Joint Staff Director: Arab Nations Bring Professionalism to ISIL Fight
By Jim Garamone
DoD News, Defense Media Activity
WASHINGTON, Sept. 25, 2014 Arab countries are bringing a great deal of professionalism and pride to their activities over Iraq and Syria, the director of the Joint Staff said here this week.
Speaking at an Air Force Association breakfast Sept. 23, Air Force Lt. Gen. David L. Goldfein said it is “very significant” that five Arab countries joined the coalition against the Islamic State of Iraq and the Levant. He noted that this wasn’t the first time Arab nations came forward. Qatar, the United Arab Emirates and Jordan helped in air operations over Libya. Goldfein previously served as commander of U.S. Central Command’s Air Force component.
The Arab nations fit right in with operations against ISIL, he said. “I actually got to fly with each of the countries in the Gulf,” the general said. “What I came away with is there may be no better example in how an investment in building partner capacity has paid off.”
The Arab pilots were all graduates of the Gulf Air Warfare Center sponsored by the United Arab Emirates. The facility is similar to the U.S. Air Force’s Red Flag facility in Nevada, he said. When he flew in the back seat of a Kuwaiti or Bahrani aircraft, Goldfein said, “I could have been in the backseat of one of our best weapons instructors” at Nellis Air Force Base. “I was watching the same quality of radar work, the same quality of communications, the same quality of integration,” he added.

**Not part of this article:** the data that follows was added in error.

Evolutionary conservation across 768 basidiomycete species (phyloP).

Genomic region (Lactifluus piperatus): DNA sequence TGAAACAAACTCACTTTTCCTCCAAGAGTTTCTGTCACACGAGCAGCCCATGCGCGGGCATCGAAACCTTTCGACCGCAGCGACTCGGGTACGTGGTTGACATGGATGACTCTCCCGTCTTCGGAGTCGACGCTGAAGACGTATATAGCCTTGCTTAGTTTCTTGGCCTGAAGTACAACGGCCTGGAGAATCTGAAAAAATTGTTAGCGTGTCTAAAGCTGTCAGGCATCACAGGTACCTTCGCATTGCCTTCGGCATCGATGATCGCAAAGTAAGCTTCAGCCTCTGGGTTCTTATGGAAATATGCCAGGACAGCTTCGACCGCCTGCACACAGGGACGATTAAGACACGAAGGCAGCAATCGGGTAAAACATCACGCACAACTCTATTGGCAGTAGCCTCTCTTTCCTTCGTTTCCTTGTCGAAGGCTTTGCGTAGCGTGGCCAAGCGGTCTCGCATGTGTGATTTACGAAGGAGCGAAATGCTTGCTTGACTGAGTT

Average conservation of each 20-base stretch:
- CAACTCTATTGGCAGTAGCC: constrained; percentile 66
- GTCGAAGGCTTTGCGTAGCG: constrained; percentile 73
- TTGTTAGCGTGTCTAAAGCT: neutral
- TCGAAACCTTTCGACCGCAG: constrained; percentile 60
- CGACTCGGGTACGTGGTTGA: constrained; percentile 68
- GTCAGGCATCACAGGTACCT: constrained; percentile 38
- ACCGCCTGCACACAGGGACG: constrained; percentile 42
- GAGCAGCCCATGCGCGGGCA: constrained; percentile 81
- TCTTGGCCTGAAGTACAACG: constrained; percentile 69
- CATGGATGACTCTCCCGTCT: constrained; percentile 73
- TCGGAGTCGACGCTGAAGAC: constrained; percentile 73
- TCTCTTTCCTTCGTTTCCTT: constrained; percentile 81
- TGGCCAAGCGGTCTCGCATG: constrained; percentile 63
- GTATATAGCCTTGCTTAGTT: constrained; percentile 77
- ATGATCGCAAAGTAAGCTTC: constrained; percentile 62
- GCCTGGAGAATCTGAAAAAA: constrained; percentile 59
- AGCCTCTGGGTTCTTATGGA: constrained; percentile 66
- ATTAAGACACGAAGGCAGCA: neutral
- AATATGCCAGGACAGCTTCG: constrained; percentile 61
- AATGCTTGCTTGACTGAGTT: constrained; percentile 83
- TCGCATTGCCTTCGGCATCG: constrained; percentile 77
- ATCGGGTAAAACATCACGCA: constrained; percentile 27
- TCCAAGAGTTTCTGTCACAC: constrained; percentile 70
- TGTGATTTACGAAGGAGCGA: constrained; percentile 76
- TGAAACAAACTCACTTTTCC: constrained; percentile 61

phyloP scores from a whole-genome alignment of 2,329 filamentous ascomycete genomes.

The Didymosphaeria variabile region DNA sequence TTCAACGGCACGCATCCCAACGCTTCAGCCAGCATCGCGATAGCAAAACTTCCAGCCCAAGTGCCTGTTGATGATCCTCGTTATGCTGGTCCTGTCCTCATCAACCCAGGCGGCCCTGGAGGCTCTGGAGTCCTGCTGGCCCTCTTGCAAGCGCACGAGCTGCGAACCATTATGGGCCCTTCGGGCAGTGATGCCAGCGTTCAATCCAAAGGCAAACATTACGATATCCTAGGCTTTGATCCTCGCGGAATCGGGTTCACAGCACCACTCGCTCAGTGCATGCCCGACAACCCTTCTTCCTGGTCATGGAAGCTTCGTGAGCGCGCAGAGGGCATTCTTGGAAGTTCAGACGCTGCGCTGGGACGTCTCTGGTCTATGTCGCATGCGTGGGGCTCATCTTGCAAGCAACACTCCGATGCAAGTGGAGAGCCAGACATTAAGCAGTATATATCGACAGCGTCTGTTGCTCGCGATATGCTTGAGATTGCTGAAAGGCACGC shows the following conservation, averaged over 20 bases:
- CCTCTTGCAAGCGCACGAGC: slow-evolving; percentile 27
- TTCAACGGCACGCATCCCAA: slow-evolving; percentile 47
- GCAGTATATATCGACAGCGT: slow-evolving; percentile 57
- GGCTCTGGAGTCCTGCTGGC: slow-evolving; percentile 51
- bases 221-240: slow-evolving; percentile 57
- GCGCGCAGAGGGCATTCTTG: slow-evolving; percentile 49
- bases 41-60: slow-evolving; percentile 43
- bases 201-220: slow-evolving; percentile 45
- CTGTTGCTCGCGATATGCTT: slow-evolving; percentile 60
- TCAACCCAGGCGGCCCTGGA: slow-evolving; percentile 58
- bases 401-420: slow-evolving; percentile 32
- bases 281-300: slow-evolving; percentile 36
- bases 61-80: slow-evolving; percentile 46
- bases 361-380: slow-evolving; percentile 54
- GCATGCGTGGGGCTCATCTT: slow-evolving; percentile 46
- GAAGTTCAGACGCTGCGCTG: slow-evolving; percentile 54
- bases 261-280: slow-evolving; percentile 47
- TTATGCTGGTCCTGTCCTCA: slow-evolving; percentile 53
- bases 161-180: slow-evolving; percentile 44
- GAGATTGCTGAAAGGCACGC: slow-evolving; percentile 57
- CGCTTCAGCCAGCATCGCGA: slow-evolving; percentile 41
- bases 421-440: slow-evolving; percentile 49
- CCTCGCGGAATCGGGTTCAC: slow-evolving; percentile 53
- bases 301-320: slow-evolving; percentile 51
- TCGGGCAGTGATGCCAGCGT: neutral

A force that has grown over time
This is a force that has grown over time, Goldfein said.
“And it has grown because we trained together at a level that has paid off,” he said. “We often don’t connect those dots. There was a time when it would have been very challenging to integrate them into any operation.”
The general said each nation can have a great deal of pride in its participation. “From everything I’ve seen so far, this is a very successful event,” he added.
Goldfein took exception to those who believe that there is a gap between what military leaders recommend and what civilian leaders do. “This is a really important ‘civ-mil’ moment this week,” he said.
Army Gen. Martin E. Dempsey, the chairman of the Joint Chiefs of Staff, told the Senate Armed Forces Committee that if the conditions on the ground change, he may go to the president and “recommend to him that we accompany the Iraqi forces,” Goldfein noted.
“That was played out over the course of the week as if there was a big rift,” he said. “I would argue that that is exactly the way the process ought to work. That’s the reason the president has senior military commanders and a military advisor -- to give military advice. And [civilian leaders] have every right not to take that advice, but they have to hear it. For him to state that if the conditions change I may come to the president and make this recommendation is exactly how the process should work.”
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